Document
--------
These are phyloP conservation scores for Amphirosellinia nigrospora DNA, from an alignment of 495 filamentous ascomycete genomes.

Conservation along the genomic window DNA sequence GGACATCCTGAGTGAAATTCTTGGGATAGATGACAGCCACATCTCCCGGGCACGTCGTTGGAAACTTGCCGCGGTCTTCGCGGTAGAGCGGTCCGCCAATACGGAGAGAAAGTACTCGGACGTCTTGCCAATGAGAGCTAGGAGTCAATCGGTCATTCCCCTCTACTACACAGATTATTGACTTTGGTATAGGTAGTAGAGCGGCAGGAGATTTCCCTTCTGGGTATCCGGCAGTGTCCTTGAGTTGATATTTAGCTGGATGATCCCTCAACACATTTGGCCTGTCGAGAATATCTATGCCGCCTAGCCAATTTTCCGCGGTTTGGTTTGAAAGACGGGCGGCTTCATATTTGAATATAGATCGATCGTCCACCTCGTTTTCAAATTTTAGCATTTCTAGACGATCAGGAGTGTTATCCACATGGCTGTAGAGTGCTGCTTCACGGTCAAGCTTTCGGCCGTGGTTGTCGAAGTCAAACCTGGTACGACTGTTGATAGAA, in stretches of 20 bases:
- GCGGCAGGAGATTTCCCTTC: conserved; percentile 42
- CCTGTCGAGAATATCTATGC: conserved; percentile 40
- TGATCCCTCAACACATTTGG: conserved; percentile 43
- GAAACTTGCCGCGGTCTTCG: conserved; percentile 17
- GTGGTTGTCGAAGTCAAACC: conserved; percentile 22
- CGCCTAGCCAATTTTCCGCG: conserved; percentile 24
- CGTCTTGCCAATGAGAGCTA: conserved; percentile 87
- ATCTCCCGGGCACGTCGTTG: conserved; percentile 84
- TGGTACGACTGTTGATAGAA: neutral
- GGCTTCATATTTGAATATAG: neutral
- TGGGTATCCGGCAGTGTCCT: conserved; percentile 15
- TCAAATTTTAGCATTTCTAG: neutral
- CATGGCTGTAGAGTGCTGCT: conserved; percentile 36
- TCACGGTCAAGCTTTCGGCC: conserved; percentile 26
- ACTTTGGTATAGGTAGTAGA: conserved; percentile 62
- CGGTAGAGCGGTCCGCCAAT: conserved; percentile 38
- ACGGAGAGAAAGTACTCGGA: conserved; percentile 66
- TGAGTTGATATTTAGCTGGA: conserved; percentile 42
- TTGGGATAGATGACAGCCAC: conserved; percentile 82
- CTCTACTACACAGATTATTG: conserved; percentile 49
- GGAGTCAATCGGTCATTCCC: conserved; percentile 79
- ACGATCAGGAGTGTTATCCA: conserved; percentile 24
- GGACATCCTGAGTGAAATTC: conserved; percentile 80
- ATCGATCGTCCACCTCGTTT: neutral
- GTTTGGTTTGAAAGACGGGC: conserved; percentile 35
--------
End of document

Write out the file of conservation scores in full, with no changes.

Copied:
These are phyloP conservation scores for Amphirosellinia nigrospora DNA, from an alignment of 495 filamentous ascomycete genomes.

Conservation along the genomic window DNA sequence GGACATCCTGAGTGAAATTCTTGGGATAGATGACAGCCACATCTCCCGGGCACGTCGTTGGAAACTTGCCGCGGTCTTCGCGGTAGAGCGGTCCGCCAATACGGAGAGAAAGTACTCGGACGTCTTGCCAATGAGAGCTAGGAGTCAATCGGTCATTCCCCTCTACTACACAGATTATTGACTTTGGTATAGGTAGTAGAGCGGCAGGAGATTTCCCTTCTGGGTATCCGGCAGTGTCCTTGAGTTGATATTTAGCTGGATGATCCCTCAACACATTTGGCCTGTCGAGAATATCTATGCCGCCTAGCCAATTTTCCGCGGTTTGGTTTGAAAGACGGGCGGCTTCATATTTGAATATAGATCGATCGTCCACCTCGTTTTCAAATTTTAGCATTTCTAGACGATCAGGAGTGTTATCCACATGGCTGTAGAGTGCTGCTTCACGGTCAAGCTTTCGGCCGTGGTTGTCGAAGTCAAACCTGGTACGACTGTTGATAGAA, in stretches of 20 bases:
- GCGGCAGGAGATTTCCCTTC: conserved; percentile 42
- CCTGTCGAGAATATCTATGC: conserved; percentile 40
- TGATCCCTCAACACATTTGG: conserved; percentile 43
- GAAACTTGCCGCGGTCTTCG: conserved; percentile 17
- GTGGTTGTCGAAGTCAAACC: conserved; percentile 22
- CGCCTAGCCAATTTTCCGCG: conserved; percentile 24
- CGTCTTGCCAATGAGAGCTA: conserved; percentile 87
- ATCTCCCGGGCACGTCGTTG: conserved; percentile 84
- TGGTACGACTGTTGATAGAA: neutral
- GGCTTCATATTTGAATATAG: neutral
- TGGGTATCCGGCAGTGTCCT: conserved; percentile 15
- TCAAATTTTAGCATTTCTAG: neutral
- CATGGCTGTAGAGTGCTGCT: conserved; percentile 36
- TCACGGTCAAGCTTTCGGCC: conserved; percentile 26
- ACTTTGGTATAGGTAGTAGA: conserved; percentile 62
- CGGTAGAGCGGTCCGCCAAT: conserved; percentile 38
- ACGGAGAGAAAGTACTCGGA: conserved; percentile 66
- TGAGTTGATATTTAGCTGGA: conserved; percentile 42
- TTGGGATAGATGACAGCCAC: conserved; percentile 82
- CTCTACTACACAGATTATTG: conserved; percentile 49
- GGAGTCAATCGGTCATTCCC: conserved; percentile 79
- ACGATCAGGAGTGTTATCCA: conserved; percentile 24
- GGACATCCTGAGTGAAATTC: conserved; percentile 80
- ATCGATCGTCCACCTCGTTT: neutral
- GTTTGGTTTGAAAGACGGGC: conserved; percentile 35